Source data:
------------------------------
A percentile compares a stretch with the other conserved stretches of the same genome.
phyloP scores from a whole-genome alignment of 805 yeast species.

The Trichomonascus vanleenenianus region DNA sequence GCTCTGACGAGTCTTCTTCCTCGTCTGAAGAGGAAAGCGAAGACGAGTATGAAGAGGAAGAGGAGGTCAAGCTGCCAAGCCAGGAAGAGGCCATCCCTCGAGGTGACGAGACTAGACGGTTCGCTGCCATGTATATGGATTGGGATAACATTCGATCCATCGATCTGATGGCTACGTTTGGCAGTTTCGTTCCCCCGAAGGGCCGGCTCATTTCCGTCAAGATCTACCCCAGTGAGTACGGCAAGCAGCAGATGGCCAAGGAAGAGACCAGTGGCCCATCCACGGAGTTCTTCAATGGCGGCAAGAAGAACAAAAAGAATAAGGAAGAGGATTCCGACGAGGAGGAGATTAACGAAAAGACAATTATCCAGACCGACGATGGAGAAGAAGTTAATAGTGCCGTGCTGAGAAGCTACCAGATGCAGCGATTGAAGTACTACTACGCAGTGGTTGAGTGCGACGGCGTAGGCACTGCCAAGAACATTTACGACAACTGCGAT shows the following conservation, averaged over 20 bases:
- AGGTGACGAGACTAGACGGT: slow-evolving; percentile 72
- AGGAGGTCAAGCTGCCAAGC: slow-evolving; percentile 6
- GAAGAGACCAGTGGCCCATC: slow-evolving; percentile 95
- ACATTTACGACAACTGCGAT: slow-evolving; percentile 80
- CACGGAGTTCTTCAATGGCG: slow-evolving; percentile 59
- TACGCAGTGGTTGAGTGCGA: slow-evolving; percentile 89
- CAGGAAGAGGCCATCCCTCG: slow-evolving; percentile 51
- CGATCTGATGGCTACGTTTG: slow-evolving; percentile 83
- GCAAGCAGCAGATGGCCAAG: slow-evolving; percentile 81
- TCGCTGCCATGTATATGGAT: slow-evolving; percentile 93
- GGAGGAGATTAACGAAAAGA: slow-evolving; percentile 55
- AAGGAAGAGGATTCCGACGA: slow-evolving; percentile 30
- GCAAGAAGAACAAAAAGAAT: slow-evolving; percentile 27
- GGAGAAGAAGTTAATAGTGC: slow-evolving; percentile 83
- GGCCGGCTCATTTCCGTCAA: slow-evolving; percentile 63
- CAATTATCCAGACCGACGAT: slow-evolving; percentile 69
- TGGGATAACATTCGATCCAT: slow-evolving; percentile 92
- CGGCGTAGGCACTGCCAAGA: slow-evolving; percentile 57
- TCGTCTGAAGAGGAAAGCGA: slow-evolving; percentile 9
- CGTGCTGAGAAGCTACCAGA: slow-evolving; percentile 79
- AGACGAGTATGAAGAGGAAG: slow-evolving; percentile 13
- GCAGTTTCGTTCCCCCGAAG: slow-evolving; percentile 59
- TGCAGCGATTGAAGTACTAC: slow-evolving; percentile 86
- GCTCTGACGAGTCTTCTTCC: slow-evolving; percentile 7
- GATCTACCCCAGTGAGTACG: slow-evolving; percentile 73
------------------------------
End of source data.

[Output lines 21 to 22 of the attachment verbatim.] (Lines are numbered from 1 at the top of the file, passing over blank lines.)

- CGGCGTAGGCACTGCCAAGA: slow-evolving; percentile 57
- TCGTCTGAAGAGGAAAGCGA: slow-evolving; percentile 9